RE: noting and insight

Posts: 1218 Join Date: 1/17/15 Recent Posts
Sigma Tropic 1) there is no advantage that I can see in using the obsolete noting technique. It is only used as a last ditch attempt at salvaging mindfulness in the face of gross hindrances   2) noting is only used if you don't have samatha. With samatha you just do vipassana in jhanas. Samatha route is much safer. If given the choice, please choose the samatha route. But you may be inclined to give up sense pleasures when you find that samatha is the best ever. So caution. 


Hi Sigma Tropic,  

Have you posted about the type of practice you favor? Can you point me to any posts or websites that describe it?

​​​​​​​Thanks
thumbnail
Sigma Tropic, modified 4 Months ago at 8/4/22 9:29 PM
Created 4 Months ago at 8/4/22 9:13 PM

RE: noting and insight

Posts: 370 Join Date: 6/27/17 Recent Posts
Jim Smith
Sigma Tropic 1) there is no advantage that I can see in using the obsolete noting technique. It is only used as a last ditch attempt at salvaging mindfulness in the face of gross hindrances   2) noting is only used if you don't have samatha. With samatha you just do vipassana in jhanas. Samatha route is much safer. If given the choice, please choose the samatha route. But you may be inclined to give up sense pleasures when you find that samatha is the best ever. So caution. 


Hi Sigma Tropic,  

Have you posted about the type of practice you favor? Can you point me to any posts or websites that describe it?

​​​​​​​Thanks

Thanks for asking Jim, I favor the type of practice described in this log. and in Energy, Devotion, Magick, Bliss - Discussion - www.dharmaoverground.org

There is also a website I created  that has lots of practical discusiion if you're interested:
https://www.mybodhisattva.com
The Jhanas – SigmaTropic (mybodhisattva.com)
Here we see that the first jhana arises under two simple conditions- secluded from sensual objects, and secluded from unskillful qualities (of mind, i.e. the hindrances). The first jhana arises under these conditions. According to this instruction, removing the mind from sensuality and the hindrances brings about first jhana. The essence of first jhana is rapture and pleasure. Thus, when the mind is secluded from sensuality (not engaged in secual delight) and free from the hindrances (a state which can be cultivated reproducibly and made to arise on command), first jhana happens of its own accord – naturally.
Dependent Origination – SigmaTropic (mybodhisattva.com)
The mind registers an object, and through one of the sense organs, it arrives as a conscious experience. Very quickly, this experience undergoes a sort of mental series of examinations, the mind categorizes it as pleasant or unpleasant, there is a feeling of craving, and by referring to previous moments and furture moments there is clinging and these mind moments all interpenetrate and create the mass of mental activity that we consider normal consciousness.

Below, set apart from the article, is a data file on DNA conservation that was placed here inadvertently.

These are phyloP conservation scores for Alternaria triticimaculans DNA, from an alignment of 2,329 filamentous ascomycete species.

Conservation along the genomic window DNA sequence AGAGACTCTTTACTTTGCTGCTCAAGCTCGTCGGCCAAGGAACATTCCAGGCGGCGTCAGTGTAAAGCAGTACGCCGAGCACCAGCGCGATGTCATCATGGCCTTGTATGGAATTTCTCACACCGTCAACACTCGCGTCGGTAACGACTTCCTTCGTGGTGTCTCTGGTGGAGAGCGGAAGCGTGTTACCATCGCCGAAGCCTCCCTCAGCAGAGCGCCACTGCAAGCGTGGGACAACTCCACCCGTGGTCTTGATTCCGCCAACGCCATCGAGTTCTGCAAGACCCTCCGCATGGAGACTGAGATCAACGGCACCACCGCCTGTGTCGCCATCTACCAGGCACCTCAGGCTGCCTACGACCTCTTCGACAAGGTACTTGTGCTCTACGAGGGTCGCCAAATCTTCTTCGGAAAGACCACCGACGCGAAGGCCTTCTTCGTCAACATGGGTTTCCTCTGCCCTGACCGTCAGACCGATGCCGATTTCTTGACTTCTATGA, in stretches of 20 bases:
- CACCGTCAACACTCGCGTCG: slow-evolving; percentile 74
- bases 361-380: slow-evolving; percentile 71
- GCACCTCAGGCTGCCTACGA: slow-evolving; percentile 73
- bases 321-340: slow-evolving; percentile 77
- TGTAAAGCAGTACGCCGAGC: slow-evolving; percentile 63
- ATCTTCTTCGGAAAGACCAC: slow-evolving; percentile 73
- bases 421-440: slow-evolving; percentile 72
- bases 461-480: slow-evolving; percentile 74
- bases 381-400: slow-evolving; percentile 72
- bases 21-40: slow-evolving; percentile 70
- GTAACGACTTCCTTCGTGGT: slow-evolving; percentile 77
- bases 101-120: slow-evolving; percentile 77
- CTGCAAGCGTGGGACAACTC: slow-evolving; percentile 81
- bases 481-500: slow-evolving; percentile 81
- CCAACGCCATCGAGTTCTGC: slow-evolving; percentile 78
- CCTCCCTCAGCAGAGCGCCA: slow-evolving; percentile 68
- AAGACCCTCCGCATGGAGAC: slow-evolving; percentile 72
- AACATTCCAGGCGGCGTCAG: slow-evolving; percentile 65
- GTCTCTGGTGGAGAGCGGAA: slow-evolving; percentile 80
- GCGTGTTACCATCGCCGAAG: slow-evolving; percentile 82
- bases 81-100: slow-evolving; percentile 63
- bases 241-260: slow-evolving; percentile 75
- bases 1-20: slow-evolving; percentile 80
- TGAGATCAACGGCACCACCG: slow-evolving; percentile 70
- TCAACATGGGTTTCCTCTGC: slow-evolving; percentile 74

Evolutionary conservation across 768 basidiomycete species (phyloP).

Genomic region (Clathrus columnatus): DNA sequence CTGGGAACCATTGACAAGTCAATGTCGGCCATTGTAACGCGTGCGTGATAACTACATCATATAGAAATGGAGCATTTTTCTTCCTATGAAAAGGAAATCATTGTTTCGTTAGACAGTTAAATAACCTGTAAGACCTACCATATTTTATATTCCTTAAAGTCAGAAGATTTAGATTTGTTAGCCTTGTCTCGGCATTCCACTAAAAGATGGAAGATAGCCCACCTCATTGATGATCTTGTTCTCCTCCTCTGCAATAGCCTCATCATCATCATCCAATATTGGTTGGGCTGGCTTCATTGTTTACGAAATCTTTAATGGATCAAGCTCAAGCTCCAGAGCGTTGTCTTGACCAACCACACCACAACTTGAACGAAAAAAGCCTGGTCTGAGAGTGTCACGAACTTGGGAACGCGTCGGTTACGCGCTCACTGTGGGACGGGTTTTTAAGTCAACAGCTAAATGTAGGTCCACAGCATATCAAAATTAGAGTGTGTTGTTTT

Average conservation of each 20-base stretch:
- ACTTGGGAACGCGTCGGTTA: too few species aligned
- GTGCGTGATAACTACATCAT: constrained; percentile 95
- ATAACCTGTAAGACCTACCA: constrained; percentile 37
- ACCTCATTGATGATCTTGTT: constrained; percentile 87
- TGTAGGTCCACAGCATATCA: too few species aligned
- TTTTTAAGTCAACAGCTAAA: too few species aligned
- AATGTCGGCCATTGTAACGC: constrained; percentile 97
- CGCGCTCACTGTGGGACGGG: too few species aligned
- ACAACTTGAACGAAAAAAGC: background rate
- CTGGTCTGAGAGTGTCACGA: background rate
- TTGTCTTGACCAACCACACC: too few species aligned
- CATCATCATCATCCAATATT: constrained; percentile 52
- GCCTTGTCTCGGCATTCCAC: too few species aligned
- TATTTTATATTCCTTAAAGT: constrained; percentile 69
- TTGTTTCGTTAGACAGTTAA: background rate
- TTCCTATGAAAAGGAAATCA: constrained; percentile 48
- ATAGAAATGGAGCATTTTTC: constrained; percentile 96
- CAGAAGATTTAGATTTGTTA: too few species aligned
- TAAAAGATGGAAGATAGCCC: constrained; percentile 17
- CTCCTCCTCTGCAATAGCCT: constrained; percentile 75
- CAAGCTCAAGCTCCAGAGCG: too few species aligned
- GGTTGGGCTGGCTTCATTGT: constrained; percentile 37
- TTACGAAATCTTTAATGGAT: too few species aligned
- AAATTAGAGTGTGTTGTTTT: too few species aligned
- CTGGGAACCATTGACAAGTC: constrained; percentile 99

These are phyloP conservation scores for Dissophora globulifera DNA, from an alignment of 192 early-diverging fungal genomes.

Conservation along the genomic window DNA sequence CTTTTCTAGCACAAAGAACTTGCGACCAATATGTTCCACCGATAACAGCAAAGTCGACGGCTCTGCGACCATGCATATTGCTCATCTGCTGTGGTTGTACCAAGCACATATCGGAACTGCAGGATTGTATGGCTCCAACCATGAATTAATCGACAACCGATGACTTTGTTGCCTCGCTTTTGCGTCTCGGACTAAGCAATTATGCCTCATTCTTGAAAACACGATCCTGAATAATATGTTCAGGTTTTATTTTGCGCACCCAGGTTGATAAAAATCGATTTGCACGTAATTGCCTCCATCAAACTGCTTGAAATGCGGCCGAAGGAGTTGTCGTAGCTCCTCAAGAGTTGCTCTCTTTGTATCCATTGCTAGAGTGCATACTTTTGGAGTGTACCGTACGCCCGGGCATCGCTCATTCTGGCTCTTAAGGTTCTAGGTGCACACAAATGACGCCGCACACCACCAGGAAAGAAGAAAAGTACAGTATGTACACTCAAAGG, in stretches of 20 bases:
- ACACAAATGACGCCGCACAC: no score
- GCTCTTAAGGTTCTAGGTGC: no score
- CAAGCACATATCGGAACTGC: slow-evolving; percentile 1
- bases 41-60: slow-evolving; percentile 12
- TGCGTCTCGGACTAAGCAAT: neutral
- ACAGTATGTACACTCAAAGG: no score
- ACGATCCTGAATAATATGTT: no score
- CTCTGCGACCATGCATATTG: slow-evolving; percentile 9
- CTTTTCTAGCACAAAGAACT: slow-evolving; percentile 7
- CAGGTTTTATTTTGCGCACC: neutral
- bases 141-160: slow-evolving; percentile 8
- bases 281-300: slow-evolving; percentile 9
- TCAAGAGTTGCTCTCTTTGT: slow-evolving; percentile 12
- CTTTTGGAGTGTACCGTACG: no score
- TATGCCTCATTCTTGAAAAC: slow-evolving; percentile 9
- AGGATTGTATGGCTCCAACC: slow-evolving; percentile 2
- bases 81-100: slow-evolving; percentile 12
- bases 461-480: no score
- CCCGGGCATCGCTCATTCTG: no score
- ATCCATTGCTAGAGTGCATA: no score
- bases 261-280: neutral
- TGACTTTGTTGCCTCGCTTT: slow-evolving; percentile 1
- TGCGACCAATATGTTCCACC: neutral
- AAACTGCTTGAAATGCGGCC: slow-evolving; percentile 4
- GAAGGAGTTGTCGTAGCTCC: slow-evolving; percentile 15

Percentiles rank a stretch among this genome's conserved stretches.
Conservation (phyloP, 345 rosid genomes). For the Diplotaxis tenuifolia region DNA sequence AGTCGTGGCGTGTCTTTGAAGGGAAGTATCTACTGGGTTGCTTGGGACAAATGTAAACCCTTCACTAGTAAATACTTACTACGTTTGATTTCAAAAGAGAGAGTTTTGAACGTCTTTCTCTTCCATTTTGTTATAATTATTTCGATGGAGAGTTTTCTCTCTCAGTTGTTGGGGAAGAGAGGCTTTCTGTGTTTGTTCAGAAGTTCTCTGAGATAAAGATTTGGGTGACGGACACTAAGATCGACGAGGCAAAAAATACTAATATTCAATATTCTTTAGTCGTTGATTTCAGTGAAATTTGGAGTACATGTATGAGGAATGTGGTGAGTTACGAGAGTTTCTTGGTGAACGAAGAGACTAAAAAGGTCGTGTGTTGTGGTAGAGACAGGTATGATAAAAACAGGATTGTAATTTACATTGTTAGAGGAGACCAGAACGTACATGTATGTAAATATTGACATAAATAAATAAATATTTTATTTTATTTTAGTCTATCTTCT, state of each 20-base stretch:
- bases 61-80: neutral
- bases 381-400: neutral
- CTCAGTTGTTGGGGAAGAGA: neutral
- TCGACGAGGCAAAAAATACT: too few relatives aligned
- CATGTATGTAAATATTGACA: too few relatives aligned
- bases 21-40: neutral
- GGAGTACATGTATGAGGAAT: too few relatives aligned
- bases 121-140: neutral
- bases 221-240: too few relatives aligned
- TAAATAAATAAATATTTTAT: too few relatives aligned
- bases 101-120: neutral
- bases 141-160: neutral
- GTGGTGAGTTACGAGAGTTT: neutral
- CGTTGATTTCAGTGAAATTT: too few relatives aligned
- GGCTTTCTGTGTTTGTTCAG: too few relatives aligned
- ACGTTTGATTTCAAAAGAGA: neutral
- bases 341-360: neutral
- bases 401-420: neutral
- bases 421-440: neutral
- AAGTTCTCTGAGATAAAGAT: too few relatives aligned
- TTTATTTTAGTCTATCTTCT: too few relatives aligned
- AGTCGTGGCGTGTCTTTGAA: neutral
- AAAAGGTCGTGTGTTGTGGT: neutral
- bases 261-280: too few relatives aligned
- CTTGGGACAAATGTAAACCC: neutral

I also favor the type of practice described in these texts:
dakpo-tashi-namgyal_clarifying-the-natural-stateDownload
The-Mind-Illuminated-by-CuladasaDownload
Maha_Boowa_The_Path_to_ArahantshipDownload
Brief Guide to the Ngöndro VisualizationDownload
DhammapadaDownload
meh ben, modified 4 Months ago at 8/5/22 10:31 AM
Created 4 Months ago at 8/5/22 10:30 AM

RE: noting and insight

Posts: 2 Join Date: 7/15/22 Recent Posts
thanks for your answers
thumbnail
Dream Walker, modified 4 Months ago at 8/5/22 1:31 PM
Created 4 Months ago at 8/5/22 1:31 PM

RE: noting and insight

Posts: 1478 Join Date: 1/18/12 Recent Posts
To dig a little deeper into the shinzen stuff on the dho since there has been many many many discussions-
use google
site:www.dharmaoverground.org shinzen 

look at his site - https://www.shinzen.org/resources/#articles
especially this - https://www.shinzen.org/wp-content/uploads/2016/08/SeeHearFeelIntroduction_ver1.8.pdf

Noting is just noticing a present moment sensation then labeling it to keep up a consistant rhythm that keeps you on task so you don't wander off into story. Simple labels are great to start with. If you can stay on task without labels and just notice sensations - GREAT. When things get difficult labeling is a useful hack to fall back on. You can not help but get into concentration states from noticing the present moment sensations. More detailed labels (mahasi style) works the metacognition as bit more and keeps you from getting into autopilot when you have done labeling for a while.
Try both styles and see what works for you.
Good luck,
​​​​​​​~D